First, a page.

As the state of California faces a decrease in the number of college graduates required for a competitive workforce, the California state legislature has increased pressure on both the UC and California State University (CSU) systems to increase four-year graduation rates. According to the Public Policy Institute of California, the projected number of degrees in 2030 is nearly 1.1 million short of what constitutes a competitive Californian workforce. In order to close the gap, the legislature has asked the UC system to increase enrollment to confer an additional 250,000 degrees by 2030. Similar requests have also been asked of the CSU system.
As greater pressure has been placed on university systems to enroll additional students, we also see a shift in the California state legislature’s attitude towards increasing four-year graduation rates. Many legislators in Sacramento have a vested interest in the economic power that an educated workforce provides the state, and as a result have been eyeing four-year graduation rates as a way to both decrease state costs while reaping the economic benefits from graduated students in their post-graduation years. This is due to the fact that the longer you attend a four-year institution, the higher the cost of your degree for both the individual as well as the state. When seeking to address soaring student debt the usual solution proposed is to decrease the total time to completion. This has led to the introduction of a slew of bills aiming to increase the minimum course load and, in theory, increase four-year graduation rates.
What these proposed policies fail to account for, however, are the reasons why students are taking longer than four years to graduate. Factors such as the responsibility of outside employment, family commitments, and financial hardships can make four years quickly turn into five or even six. At UC San Diego for example, the average four year graduation rate of Pell Grant-eligible students is 52.7 percent while the six year graduation rate is 85.5 percent. When compared to the 64.3 percent four-year graduation rates of non-Pell Grant recipients, we see a trend. When students have additional financial resources, they are able to graduate faster.
A recent and quite notable example of this is Assembly Bill 2248, which was proposed earlier in 2018 by Kevin McCarty, the chair of the Assembly Budget Committee, which funds higher education systems. Rather than increase the resources to better equip students to graduate in four years, the bill went against state, federal, and university definitions of what constitutes a full-time status for financial aid, and implemented a higher unit minimum (from 12 units to 15!) instead. Rather than taking into account the factors that contribute to low four-year graduation rates, this legislator chose to propose a bill which would target already vulnerable low-income students, such as parents and student workers, in order to cut Cal Grant eligibility and possibly increase the time to graduation for students in California.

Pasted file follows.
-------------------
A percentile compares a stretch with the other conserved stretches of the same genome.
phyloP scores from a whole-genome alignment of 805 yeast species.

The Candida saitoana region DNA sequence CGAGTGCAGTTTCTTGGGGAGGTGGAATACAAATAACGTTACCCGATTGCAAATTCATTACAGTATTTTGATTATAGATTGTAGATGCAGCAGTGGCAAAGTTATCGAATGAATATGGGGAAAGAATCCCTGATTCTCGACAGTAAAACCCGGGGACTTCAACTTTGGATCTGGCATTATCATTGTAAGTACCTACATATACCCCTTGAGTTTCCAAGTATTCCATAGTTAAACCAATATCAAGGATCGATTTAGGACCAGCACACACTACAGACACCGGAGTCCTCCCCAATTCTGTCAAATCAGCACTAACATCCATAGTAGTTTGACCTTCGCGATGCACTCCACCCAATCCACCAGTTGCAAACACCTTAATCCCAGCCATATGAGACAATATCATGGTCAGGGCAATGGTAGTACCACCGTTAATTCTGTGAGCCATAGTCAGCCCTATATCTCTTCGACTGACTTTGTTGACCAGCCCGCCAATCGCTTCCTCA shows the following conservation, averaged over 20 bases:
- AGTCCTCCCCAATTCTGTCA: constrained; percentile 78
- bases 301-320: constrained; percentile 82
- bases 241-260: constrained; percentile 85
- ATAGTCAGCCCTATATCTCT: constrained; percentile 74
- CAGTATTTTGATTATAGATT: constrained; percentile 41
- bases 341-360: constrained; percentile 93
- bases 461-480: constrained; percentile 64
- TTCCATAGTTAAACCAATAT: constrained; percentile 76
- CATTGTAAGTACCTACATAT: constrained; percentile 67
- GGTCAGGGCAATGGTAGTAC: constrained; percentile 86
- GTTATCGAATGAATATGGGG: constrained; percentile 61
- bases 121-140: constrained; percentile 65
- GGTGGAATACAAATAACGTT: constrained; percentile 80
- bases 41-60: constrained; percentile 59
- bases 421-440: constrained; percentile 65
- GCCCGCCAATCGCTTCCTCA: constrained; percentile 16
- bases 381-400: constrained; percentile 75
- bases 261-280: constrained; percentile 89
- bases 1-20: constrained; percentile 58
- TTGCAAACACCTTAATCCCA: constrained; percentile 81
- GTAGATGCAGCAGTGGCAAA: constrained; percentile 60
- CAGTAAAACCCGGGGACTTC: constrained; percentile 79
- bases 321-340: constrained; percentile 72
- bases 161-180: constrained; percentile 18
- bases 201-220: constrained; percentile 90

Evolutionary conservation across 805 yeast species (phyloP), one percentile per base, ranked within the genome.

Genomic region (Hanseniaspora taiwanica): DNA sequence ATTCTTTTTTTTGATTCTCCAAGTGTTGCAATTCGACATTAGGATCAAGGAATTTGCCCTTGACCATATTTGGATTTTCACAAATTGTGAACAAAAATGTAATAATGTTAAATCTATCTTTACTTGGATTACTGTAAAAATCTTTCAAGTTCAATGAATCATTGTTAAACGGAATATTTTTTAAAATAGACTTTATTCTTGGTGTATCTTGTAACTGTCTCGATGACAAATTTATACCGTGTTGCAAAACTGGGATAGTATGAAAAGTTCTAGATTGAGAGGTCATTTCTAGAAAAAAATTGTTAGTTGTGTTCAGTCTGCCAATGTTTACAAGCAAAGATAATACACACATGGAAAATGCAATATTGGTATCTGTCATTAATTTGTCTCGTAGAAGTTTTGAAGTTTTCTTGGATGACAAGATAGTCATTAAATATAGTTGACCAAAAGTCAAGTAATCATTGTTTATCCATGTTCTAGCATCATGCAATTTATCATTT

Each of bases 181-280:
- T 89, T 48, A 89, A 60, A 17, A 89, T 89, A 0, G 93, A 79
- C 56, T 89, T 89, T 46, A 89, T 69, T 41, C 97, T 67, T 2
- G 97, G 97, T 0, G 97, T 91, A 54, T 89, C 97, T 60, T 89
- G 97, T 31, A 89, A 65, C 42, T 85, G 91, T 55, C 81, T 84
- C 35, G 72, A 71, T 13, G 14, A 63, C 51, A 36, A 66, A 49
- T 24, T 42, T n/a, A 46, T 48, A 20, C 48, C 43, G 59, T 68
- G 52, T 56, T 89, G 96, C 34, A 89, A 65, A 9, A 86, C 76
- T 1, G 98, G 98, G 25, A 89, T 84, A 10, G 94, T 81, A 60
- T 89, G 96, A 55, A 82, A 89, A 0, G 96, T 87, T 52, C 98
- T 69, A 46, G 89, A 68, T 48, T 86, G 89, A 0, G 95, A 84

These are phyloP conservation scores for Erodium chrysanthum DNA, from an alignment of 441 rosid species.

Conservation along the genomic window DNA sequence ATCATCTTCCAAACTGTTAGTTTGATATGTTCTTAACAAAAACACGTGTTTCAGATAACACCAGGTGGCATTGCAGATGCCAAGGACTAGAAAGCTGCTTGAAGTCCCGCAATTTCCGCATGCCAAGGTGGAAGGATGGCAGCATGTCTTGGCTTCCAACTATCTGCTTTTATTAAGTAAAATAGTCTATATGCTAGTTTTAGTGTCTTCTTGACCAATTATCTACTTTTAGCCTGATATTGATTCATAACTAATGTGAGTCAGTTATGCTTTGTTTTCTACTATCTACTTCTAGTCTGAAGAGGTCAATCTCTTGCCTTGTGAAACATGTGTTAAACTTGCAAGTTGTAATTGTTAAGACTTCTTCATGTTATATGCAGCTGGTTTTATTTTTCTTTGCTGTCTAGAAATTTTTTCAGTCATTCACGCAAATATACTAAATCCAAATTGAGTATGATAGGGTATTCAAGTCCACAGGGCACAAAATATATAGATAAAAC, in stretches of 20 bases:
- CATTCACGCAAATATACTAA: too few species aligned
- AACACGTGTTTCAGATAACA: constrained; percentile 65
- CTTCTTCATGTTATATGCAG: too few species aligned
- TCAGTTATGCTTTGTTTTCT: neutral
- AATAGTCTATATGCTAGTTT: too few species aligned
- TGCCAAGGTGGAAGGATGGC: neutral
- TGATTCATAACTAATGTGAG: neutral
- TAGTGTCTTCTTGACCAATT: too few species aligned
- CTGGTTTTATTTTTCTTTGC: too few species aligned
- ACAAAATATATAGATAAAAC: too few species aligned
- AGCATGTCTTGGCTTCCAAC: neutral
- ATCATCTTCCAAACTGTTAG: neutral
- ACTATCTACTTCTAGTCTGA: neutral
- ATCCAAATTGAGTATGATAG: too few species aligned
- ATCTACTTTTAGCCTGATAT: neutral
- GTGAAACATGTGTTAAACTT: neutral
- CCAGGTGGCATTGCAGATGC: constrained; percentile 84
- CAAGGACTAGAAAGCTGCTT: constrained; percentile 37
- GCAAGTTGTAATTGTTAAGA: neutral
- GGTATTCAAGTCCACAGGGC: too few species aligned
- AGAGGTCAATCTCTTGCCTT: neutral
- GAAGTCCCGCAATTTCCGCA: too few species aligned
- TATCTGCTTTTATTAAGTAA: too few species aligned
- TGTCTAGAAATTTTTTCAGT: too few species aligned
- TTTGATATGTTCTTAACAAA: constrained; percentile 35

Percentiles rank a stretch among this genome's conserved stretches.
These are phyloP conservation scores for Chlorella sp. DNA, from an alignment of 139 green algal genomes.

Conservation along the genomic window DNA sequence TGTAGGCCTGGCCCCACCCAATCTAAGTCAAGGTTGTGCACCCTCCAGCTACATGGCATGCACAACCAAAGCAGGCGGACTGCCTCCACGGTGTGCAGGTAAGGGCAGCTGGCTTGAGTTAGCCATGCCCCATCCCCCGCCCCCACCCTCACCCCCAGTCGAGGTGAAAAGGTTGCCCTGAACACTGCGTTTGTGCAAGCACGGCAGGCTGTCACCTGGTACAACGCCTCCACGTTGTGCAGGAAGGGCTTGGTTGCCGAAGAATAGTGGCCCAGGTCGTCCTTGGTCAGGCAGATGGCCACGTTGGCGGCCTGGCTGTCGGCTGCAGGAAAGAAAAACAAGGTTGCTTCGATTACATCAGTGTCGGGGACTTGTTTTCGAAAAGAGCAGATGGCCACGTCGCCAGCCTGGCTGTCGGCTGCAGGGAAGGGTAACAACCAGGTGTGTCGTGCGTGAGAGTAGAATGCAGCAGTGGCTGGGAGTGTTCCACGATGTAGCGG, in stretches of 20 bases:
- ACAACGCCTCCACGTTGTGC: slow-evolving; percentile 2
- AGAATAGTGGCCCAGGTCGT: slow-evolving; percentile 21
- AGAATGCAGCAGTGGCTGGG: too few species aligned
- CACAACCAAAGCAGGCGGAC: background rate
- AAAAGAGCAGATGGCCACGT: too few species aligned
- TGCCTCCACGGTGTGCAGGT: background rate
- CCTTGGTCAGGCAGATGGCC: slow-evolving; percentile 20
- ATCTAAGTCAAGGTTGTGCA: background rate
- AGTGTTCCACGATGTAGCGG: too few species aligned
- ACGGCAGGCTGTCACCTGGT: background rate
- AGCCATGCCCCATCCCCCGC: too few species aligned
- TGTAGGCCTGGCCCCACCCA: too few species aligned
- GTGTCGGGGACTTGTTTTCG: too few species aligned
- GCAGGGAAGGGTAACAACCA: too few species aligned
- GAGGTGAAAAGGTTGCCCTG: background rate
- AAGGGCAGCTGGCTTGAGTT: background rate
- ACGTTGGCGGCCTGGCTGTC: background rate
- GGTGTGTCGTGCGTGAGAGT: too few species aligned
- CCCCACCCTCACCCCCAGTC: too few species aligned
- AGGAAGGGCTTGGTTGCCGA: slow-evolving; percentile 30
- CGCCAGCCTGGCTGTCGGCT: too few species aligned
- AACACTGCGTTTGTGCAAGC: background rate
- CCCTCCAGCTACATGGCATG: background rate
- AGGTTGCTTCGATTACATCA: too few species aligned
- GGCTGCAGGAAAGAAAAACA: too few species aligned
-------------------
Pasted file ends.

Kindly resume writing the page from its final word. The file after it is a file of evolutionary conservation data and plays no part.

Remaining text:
However, there are California legislators that see this as an issue and are willing to put the needed resources in order to make it more accessible for California’s students to graduate in four years or less. This is where Assembly Bill 3153 comes in. Assembly Bill 3153 is currently being pushed through the California state legislature by Assemblymember Marc Levine. This effort was spearheaded by UC Santa Barbara student leaders working in the campus financial aid office who discovered that students eligible for Cal Grants needed additional financial aid during the summer.
This bill offers a sustainable solution to help alleviate the issue of low graduation rates, because rather than stripping resources away from low-income students who already struggle to graduate in four years, it provides additional resources to those students and empowers them to graduate as quickly as possible. The federal government has taken notice of this and recently extended the federal Pell Grant to be a year-round program. California needs to follow suit.
On April 24, this bill made it out of the Assembly Higher Education Committee with an 8-0 vote. It is headed to the Assembly Appropriations Committee (chaired by San Diego legislator Lorena Gonzalez-Fletcher) next.
If a state’s budget is a reflection of its values, then it is clear that in order to ensure a strong economy, educated workforce, and accessible higher education systems we need to reinvest in our students.
To sign the petition to support Assembly Bill 3153 and extend the Cal Grant, please go to tinyurl.com/summercalgrant.
Caroline Siegel Singh currently sits on the Associated Students of UCSD as External Vice President-Elect and is a UC Student Association Board Member. The positions stated here do not necessarily represent the opinions of The Triton, any of its members, or any of its affiliates. We welcome responses to opinion pieces. If you’d like to submit a response, or comment on a different issue affecting the UC community, please submit here.